When Brett Ratner ignominiously resigned from producing this year's Academy Awards, there was some schadenfreude from the masses. When Eddie Murphy followed him out that exit door, however, there was disappointment — and panic. But then, behold, Billy Crystal stepped in to host the Feb. 26 ceremonies.
And there was rejoicing throughout the land.
What is it about Billy Crystal and the Oscars? This will be his ninth time hosting — only one other person has hosted it more than Crystal, and Bob Hope is sadly no longer with us. That makes Crystal the reigning champ of making us laugh, snark and stay awake come Oscar night. It's not an easy task, but something about Crystal makes him the ideal man for the job.
"He's enthusiastic about being there, and he's unflappable," says comedian-actor Patton Oswalt, who will have hosted three of his own award ceremonies before the season is done. "He understands that a show like this is a liquid thing and is constantly changing. It's about creating an overall atmosphere rather than treating it like a sporting event."
Oswalt remembers clearly the year producer Hal Roach, who got his start in silent pictures, appeared at the ceremony. Unexpectedly, the centenarian got up and gave a speech — but no microphone was ready. Oswalt remembers that Crystal didn't miss a beat: "Billy went, 'That was actually very appropriate because Mr. Roach worked in silent films.' It was a big relief: He made the failure of the moment part of the delight of showbiz."
Comedians know what it's like to face tough crowds, and stand-up experience is invaluable. Virtually anyone else who takes that stage can seem stiff and untrained. "A stand-up guy can think on his feet," says comedian Paul Rodriguez. "They ad-lib, they don't need a teleprompter. If there's a problem and you need five minutes, that kind of guy can cover it."
That said, Rodriguez believes Crystal is a "safe" choice too. "He's not controversial. Most comics would try and do something shocking, but he knows what it's all about. He'll screw around a little, but he wouldn't do something that would embarrass the academy. Eddie [Murphy], Whoopi [Goldberg] — they'd have been edgier."
Of course, Goldberg has hosted the show four times — and gotten reviews nearly as good as Crystal's. "People just want to know what is in that envelope," she says. "That's the exact advice Billy gave me when I hosted. It is a tough gig, but Billy is a master. He understands playing to the room but also keeping millions of people tuned in and entertained around the world."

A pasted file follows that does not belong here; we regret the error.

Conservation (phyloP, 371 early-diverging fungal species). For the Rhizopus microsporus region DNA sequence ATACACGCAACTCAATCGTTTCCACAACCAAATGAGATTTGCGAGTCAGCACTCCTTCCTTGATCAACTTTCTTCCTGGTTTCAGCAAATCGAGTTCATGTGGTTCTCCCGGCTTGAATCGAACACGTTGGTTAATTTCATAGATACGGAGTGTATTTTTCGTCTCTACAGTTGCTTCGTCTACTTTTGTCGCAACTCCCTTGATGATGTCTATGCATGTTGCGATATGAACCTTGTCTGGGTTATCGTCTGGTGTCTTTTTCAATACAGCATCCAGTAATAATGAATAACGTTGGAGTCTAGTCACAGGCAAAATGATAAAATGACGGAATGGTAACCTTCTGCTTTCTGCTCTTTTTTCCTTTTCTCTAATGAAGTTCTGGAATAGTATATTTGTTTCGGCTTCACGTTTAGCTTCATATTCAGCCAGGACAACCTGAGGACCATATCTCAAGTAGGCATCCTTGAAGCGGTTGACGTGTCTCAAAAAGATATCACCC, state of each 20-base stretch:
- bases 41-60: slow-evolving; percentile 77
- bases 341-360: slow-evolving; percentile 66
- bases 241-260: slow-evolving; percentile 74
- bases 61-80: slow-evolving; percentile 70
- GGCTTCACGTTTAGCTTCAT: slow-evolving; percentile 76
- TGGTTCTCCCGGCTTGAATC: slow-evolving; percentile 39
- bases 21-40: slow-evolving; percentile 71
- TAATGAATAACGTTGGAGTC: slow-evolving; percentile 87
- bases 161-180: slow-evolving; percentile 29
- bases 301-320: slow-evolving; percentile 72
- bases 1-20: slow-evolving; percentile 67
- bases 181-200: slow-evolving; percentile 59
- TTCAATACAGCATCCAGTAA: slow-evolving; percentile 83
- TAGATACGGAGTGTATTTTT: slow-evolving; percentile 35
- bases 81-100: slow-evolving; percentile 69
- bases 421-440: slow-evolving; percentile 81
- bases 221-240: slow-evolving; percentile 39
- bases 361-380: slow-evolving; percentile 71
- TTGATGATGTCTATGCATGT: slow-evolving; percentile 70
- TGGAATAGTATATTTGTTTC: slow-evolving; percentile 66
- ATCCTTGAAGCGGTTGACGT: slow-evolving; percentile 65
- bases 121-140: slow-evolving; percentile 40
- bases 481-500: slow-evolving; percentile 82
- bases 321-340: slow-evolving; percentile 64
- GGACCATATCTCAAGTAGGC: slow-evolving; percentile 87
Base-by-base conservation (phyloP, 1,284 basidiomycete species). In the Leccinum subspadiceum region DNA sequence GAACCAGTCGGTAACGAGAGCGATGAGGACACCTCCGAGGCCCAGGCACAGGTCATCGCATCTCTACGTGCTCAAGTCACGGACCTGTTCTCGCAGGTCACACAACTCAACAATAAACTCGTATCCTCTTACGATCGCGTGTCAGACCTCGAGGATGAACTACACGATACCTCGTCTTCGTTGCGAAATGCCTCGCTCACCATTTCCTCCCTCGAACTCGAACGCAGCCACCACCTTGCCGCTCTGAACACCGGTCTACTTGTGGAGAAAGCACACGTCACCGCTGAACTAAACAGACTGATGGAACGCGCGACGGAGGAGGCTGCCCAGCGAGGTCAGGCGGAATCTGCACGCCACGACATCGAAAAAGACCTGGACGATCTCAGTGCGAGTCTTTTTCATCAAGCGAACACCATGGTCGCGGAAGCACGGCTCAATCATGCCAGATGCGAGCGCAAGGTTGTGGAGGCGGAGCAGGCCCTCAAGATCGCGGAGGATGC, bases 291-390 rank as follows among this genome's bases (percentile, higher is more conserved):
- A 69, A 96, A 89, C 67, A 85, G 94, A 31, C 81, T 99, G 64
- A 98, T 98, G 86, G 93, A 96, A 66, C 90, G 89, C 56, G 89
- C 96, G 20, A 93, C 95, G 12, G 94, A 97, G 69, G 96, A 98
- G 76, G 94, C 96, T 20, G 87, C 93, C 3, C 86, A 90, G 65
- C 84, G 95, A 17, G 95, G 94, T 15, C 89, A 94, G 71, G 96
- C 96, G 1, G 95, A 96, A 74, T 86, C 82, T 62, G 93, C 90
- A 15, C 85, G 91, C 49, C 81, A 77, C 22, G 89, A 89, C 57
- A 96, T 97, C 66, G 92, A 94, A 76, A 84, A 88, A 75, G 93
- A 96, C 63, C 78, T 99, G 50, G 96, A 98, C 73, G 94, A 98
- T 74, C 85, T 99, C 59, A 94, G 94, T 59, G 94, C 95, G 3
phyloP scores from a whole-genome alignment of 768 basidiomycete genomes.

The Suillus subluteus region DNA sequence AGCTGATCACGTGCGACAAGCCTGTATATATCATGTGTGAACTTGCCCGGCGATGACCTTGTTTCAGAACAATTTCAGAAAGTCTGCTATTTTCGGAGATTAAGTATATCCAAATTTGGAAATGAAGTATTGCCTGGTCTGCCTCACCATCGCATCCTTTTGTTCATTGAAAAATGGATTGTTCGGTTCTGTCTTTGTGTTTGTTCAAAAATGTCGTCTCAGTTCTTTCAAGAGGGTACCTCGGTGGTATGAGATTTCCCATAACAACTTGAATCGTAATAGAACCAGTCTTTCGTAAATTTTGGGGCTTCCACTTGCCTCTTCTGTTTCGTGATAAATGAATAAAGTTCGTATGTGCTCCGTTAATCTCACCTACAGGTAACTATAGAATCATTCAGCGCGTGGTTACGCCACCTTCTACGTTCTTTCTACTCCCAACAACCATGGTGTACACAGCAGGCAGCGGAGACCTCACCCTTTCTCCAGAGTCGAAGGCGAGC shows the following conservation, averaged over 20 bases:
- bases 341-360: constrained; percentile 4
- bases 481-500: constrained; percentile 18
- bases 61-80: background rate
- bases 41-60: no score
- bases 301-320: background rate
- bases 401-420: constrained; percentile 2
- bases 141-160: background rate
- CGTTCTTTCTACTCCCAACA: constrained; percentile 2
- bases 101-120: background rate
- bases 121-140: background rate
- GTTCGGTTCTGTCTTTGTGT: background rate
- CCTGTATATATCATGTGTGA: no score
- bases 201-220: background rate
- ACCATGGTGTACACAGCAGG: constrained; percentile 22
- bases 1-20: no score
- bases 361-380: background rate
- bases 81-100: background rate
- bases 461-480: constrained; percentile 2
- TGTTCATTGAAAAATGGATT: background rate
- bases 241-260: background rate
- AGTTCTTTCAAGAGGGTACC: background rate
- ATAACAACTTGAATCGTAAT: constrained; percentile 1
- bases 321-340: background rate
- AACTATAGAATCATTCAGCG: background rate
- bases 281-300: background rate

Yet the ceremonies' producers rarely seem to be looking for the "master" of the genre. The eternal search for a host who will bring in a younger audience gets comic Tom Papa's eyes rolling (remember last year's uncomfortable pairing of James Franco and Anne Hathaway?). "Producers are always talking about getting 'young and hip' people to host, but young and hip doesn't equal funny necessarily," he says. "I'd much rather have a guy who might be a little older who brings a ton of experience and has done stand-up than someone with good hair and a cute dimple."
Hair and facial features aside, Crystal can be relied on for a friendly familiarity and some established routines, some of which are likely to be recycled. In the past, he's generated successful laughs from being grafted into scenes from the year's biggest films, or singing a medley dedicated to them (he once sang the story of "Titanic" to the theme from "Gilligan's Island.") Also memorable: "What the stars are thinking about," which gives Crystal an excellent platform for instant reactions: Cameras pan to audience members, and he serves as the voice in their head. (On seeing veteran actress Judi Dench: "Oh, this thong is killing me." And on seeing Jack Nicholson: "You know what, I'm still the coolest guy in the room.")
Yet in the end, it isn't only about being masterfully funny and quick on your feet. Crystal, like only a few of the hosts who have come before him, has one other ace up his sleeve: He's among his people. One of the gang. And that, says Papa, seals the deal.
"Billy is a peer of these Hollywood stars," he says. "You could have a strong comedian who could technically do it, but there's something about the Oscars: You have to feel you're something of an equal when you're staring into the faces of every movie star you've ever known in your life. Then you've got a real shot."